Recognition allows offspring use of father’s surname
"My daughter is using my surname because when she was born, there was no law yet which allows illegitimate children to use the surname of their father. Can my daughter now use the surname of his father even if she was born before the law allowing it was enacted? Her father recognized her by signing her birth certificate.
Before the advent of Republic Act (RA) No. 9255 entitled “An Act Allowing Illegitimate Children to Use the Surname of their Father” (AUSF), illegitimate children were allowed to use only the surname of their mother. However, with the enactment of this law, an illegitimate child may use the surname of their father if their filiation has been expressly recognized by the father. Section 1 thereof provides:“Section 1. Article 176 of Executive Order No. 209, otherwise known as the Family Code of the Philippines, is hereby amended to read as follows:
‘Article 176. Illegitimate children shall use the surname and shall be under the parental authority of their mother, and shall be entitled to support in conformity with this Code. However, illegitimate children may use the surname of their father if their filiation has been expressly recognized by the father through the record of birth appearing in the civil register, or when an admission in a public document or private handwritten instrument is made by the father. Provided, the father has the right to institute an action before the regular courts to prove non-filiation during his lifetime. The legitime of each illegitimate child shall consist of one-half of the legitime of a legitimate child.’”The application of this law is not limited to those who are born after RA No. 9255 took effect. Rule 11 of Administrative Order No. 1, Series of 2004 or the Rules and Regulations Governing the Implementation of RA No. 9255 provides for its retroactive application for all births occurring within and outside the Philippines. Moreover, Rule 1 thereof specifically provides for the coverage of this law, to wit:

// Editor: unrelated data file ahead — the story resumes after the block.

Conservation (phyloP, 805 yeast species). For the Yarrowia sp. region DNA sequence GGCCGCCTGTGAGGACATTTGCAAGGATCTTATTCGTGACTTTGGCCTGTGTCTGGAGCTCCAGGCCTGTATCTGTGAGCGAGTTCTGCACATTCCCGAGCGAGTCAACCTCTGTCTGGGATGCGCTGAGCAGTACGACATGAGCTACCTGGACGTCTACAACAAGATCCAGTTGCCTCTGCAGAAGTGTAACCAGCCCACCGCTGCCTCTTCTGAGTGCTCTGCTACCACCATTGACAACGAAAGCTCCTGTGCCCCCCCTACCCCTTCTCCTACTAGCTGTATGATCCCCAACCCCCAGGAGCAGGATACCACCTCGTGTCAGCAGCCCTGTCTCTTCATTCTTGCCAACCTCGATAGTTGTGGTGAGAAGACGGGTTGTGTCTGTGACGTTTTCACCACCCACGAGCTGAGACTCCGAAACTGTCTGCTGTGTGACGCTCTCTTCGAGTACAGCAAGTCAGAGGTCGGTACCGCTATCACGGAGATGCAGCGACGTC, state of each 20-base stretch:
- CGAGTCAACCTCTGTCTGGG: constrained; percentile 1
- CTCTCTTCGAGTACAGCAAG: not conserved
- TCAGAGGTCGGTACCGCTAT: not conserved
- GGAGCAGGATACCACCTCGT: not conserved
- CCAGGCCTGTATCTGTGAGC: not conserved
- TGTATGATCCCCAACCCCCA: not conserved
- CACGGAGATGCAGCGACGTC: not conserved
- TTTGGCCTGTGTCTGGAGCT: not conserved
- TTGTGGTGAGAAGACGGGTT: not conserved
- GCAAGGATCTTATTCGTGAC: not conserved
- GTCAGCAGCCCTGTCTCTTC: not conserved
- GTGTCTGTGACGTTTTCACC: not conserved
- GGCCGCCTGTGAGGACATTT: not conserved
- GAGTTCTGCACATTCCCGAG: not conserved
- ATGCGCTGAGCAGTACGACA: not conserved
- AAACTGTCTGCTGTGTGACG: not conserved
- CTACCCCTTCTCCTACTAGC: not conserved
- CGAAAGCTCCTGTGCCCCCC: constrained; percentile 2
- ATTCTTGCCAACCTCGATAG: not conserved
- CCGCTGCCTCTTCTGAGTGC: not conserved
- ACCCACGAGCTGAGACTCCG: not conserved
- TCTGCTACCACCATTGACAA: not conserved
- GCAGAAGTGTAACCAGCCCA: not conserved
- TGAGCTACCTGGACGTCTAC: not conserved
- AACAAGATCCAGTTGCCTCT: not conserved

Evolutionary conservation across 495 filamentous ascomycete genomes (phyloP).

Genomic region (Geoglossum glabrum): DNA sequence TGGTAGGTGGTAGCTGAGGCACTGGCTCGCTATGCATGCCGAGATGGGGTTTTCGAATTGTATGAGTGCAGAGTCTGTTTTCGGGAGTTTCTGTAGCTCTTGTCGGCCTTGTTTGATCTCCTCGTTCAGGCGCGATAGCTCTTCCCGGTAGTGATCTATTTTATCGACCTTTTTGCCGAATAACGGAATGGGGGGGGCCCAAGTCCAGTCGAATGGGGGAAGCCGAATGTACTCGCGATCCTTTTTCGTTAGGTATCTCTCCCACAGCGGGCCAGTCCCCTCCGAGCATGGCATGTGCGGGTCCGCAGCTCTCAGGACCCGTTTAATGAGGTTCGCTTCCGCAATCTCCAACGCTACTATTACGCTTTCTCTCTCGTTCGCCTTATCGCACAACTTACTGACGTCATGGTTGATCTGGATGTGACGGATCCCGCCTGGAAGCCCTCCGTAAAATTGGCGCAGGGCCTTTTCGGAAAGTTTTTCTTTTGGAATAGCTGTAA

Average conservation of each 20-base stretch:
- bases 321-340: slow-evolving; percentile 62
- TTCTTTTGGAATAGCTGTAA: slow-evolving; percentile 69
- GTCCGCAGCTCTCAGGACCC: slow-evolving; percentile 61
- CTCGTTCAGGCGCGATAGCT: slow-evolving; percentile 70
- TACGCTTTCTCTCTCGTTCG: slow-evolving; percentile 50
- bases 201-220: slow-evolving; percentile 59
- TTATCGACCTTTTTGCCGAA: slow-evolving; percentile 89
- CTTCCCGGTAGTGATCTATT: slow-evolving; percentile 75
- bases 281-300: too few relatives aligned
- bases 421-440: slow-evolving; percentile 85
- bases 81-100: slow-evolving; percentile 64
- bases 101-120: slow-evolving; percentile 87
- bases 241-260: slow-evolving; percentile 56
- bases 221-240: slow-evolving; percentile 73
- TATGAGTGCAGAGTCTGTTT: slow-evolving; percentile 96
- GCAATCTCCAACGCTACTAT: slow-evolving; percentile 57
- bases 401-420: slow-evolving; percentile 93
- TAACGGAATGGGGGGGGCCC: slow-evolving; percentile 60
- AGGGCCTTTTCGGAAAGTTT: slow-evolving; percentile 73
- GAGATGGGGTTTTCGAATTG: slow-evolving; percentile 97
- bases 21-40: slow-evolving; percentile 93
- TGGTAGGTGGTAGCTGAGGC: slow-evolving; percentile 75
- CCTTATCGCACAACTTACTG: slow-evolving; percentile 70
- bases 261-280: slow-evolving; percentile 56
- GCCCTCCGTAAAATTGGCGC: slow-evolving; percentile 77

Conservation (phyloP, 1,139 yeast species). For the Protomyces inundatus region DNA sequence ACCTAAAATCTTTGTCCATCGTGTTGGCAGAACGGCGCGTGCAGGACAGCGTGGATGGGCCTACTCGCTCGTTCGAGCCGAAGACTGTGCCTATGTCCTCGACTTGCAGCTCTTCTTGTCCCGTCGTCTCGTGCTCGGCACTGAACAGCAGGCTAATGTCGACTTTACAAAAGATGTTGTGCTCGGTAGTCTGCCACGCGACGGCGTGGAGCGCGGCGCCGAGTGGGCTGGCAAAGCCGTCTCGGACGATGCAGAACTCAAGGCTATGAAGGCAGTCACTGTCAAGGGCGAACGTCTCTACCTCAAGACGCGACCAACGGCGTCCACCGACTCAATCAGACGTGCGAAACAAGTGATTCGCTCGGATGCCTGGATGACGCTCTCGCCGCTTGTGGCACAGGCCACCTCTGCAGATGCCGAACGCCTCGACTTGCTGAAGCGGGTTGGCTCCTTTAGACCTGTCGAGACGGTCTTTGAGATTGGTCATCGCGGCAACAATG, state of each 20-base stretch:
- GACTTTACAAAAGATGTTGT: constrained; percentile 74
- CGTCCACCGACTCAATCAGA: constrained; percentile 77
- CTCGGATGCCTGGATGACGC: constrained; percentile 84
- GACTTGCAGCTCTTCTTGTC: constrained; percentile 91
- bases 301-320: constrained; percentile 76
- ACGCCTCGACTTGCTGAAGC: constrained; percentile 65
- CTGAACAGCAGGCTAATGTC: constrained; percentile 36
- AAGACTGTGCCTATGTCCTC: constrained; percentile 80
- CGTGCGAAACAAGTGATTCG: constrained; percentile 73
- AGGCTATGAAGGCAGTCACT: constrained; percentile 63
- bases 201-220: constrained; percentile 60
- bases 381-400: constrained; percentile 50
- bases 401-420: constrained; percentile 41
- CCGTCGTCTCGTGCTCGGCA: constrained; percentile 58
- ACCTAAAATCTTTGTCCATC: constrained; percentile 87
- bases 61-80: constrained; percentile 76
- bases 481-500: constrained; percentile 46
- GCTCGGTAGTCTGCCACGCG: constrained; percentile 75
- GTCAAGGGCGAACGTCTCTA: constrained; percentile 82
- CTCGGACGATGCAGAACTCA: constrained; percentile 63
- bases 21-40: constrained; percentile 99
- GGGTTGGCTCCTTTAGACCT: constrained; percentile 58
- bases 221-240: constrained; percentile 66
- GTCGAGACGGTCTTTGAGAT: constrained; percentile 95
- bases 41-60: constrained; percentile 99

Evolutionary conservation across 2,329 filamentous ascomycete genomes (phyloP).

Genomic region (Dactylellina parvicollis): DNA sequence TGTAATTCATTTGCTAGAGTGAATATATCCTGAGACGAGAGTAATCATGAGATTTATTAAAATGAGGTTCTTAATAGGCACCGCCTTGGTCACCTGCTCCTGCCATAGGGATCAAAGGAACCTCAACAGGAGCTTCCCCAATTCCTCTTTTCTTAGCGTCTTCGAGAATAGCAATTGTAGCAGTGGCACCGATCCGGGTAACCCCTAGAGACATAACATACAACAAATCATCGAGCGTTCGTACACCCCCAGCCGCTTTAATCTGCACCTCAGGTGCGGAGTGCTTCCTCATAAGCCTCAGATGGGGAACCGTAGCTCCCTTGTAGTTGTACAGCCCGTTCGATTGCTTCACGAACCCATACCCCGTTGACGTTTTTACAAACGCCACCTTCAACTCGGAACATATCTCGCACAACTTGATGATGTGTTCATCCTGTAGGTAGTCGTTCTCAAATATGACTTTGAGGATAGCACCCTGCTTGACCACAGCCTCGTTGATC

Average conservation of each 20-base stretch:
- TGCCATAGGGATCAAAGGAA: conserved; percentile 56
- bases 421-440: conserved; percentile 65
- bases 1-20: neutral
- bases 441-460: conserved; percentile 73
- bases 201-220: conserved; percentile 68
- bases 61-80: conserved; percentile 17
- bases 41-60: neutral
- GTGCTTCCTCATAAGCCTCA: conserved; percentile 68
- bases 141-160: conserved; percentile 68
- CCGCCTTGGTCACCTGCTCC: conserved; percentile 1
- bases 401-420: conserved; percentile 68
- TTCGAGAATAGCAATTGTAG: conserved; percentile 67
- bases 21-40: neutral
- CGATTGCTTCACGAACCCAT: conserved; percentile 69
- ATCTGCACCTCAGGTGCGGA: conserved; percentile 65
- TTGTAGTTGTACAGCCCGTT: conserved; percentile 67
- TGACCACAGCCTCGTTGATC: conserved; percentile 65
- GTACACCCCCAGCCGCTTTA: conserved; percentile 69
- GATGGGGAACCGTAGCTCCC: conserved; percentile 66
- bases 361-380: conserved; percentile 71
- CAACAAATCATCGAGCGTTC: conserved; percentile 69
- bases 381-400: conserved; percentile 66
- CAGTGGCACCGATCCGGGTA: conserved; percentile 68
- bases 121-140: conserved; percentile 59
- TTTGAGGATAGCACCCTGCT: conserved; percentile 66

“Rule 1. Coverage1.1 These rules shall apply to all illegitimate children born before or after the effectivity of RA 9255. This includes:1.1.1 Unregistered births1.1.2 Registered births where the illegitimate children use the surname of the mother.”
Based on the foregoing, since your daughter was expressly recognized by his father by signing her birth certificate, she will be allowed to use the surname of his father even if she was born before the effectivity of RA No. 9255. To be able to do so, you need to submit a copy of AUSF (Rule 7.2.1) to the Local Civil Registrar of the place where the birth certificate of your child was registered (Rule 4). If the Local Civil Registrar finds your request meritorious, the following annotation shall be made in your child’s Certificate of Live Birth and the Register of Birth:“The surname of the child is hereby changed from (original surname) to (new surname) pursuant to RA 9255” (Rule 8.2.1).We hope that we were able to answer your queries. Please be reminded that this advice is based solely on the facts you have narrated and our appreciation of the same. Our opinion may vary when other facts are changed or elaborated.Editor’s note: Dear PAO is a daily column of the Public Attorney’s Office. Questions for Chief Acosta may be sent to firstname.lastname@example.org."
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"Recognition allows offspring use of father’s surname"
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and updated on 15 September 2021